Public silence is not necessarily inappropriate, although the failure to comment on a wide range of global threats posed by U.S. adversaries is par for the course under President Obama. Based on presidential attention levels, one would think Iran's nuclear-weapons program was withering away, Russia's active military penetration of the Arctic was of merely scientific interest, and China's aggressive territorial claims in East Asia were mere legal technicalities to be resolved by low-level functionaries.

Far more dangerous than mere silence, of course, is the manifest absence of a behind-the-scenes determination to stop the North's nuclear-weapons and missile programs (not to mention the other threats detailed above and many more). Mr. Obama's deliberate silence and near-palpable lack of interest have helped drive North Korea into media obscurity while simultaneously symbolizing our failure to contain - let alone eliminate - the DPRK's threat.

Through the "strategic patience" policy, the president has at least not been scurrying to revive the failed Six-Party Talks or willfully denying the North's weapons-related progress, as many did in the George W. Bush administration's final years. But however politically self-satisfying "not Bush" might be, strategic patience is a thoroughly inadequate response to North Korea and has been from its inception.

A real strategy, which we need much sooner than later, would require understanding that the DPRK and Iranian threats, including cyberwarfare, are two sides of the same coin, not unrelated outbreaks of nuclear contagion. The United States must take both seriously, reversing our present course of ignoring both.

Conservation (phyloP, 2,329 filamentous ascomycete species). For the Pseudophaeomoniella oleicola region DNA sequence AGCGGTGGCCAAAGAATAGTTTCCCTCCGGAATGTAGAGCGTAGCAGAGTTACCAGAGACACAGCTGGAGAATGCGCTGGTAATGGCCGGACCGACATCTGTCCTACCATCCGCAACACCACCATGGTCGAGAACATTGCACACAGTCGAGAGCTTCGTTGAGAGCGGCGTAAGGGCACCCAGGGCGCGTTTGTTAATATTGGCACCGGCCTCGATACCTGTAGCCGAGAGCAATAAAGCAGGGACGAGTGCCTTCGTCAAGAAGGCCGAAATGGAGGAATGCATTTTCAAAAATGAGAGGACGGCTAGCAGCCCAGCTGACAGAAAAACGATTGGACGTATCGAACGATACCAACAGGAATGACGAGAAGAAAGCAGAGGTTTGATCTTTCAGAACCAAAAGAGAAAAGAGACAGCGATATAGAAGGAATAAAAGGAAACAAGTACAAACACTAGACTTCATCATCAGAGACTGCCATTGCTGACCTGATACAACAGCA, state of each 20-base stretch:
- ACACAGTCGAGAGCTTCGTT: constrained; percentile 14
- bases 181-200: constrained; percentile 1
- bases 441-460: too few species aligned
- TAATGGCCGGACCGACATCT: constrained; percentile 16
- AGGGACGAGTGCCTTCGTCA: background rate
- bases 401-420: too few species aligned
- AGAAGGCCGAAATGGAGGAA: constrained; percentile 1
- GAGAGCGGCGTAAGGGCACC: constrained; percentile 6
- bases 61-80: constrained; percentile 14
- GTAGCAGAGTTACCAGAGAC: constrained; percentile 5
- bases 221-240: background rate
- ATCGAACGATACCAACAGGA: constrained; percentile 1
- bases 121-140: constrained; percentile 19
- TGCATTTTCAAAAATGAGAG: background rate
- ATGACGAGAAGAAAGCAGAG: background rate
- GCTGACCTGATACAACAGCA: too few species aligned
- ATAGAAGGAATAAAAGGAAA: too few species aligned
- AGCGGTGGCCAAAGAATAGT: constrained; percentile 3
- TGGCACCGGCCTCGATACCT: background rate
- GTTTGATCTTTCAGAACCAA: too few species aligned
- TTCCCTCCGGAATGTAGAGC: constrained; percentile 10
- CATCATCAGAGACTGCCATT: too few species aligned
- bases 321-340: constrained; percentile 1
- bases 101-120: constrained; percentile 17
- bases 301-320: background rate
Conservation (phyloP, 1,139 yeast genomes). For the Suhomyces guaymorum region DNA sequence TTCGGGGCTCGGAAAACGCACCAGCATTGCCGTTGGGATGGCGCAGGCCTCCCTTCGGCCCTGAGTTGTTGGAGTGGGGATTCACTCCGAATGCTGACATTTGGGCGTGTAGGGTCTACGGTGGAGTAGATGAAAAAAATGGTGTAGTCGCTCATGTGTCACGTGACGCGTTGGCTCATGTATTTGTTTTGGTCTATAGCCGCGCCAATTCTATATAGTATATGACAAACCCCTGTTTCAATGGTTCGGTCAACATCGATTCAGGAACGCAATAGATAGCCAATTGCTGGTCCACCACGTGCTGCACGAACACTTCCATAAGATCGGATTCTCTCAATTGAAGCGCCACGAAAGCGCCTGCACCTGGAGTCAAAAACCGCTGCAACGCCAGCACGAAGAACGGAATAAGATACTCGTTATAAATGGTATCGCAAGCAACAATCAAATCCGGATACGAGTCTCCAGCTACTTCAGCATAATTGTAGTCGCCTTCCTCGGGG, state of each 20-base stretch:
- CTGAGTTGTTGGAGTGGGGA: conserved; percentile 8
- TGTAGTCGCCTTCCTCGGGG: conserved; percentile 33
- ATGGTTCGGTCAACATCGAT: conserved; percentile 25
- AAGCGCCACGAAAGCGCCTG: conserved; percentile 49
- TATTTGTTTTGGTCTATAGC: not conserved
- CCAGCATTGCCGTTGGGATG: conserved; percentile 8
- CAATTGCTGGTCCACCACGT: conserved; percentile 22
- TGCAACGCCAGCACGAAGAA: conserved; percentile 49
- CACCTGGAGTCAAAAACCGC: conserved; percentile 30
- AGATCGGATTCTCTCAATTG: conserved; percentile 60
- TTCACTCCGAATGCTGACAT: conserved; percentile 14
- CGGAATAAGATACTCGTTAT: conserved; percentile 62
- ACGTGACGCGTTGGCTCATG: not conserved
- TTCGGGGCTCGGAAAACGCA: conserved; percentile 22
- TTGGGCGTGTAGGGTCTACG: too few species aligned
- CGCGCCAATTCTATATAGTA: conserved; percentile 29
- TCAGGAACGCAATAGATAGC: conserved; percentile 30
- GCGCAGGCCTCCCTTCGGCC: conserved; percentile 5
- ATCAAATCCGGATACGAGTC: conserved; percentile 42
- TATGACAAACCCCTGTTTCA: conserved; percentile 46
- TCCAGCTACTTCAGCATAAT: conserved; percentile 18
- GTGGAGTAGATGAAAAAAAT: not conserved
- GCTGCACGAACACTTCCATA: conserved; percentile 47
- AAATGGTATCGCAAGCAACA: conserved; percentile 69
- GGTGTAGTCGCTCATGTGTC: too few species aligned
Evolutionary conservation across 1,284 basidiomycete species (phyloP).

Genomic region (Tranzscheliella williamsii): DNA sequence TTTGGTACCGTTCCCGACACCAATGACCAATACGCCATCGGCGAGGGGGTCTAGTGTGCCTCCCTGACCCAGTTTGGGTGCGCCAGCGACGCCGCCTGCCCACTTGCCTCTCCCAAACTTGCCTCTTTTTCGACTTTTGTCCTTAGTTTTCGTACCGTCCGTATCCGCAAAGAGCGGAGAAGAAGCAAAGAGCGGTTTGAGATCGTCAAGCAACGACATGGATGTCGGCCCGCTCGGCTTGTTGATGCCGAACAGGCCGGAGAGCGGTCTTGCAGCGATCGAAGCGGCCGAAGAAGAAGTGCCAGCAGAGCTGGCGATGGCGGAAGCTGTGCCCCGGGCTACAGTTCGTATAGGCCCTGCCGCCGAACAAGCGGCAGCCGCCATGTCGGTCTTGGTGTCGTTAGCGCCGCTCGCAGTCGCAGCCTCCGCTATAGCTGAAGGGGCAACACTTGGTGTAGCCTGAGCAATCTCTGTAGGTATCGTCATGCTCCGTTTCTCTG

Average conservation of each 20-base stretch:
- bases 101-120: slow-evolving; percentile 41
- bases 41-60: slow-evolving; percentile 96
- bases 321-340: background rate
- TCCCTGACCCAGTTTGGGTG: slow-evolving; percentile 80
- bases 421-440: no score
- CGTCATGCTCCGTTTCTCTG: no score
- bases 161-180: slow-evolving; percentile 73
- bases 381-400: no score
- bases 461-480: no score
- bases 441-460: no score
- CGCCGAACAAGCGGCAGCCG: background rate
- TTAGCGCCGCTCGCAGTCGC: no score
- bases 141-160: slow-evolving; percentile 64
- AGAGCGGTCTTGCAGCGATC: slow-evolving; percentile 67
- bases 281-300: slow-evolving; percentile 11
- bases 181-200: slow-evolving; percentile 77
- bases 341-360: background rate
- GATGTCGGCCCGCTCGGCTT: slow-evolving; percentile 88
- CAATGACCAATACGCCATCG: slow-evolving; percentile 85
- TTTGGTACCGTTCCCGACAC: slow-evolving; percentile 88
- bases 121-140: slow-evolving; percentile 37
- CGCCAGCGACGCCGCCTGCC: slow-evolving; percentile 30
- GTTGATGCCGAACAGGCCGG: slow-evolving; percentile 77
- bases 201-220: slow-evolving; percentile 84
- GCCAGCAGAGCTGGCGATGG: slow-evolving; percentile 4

Waiting passively for a third DPRK nuclear test is unacceptable, although that might be the only event to motivate Mr. Obama to pay at least lip service to combating Pyongyang's continuing threat. By removing the public spotlight from the North - and its customers and suppliers - his administration has made it easier to evade existing sanctions and harder to impose new constraints absent another attention-riveting underground test. Moreover, Seoul is keenly aware of the North's impending succession crisis and is likely prepared to take a much tougher line than in recent years.

At a minimum, therefore, we must press China and Russia far harder to quarantine North Korea's trafficking in nuclear and missile technologies and materials. Unfortunately, the administration's startling passivity means missing opportunities, which we will all regret very soon.

John R. Bolton is a senior fellow at AEI.

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  • John R. Bolton, a diplomat and a lawyer, has spent many years in public service. From August 2005 to December 2006, he served as the U.S. permanent representative to the United Nations. From 2001 to 2005, he was under secretary of state for arms control and international security. At AEI, Ambassador Bolton's area of research is U.S. foreign and national security policy.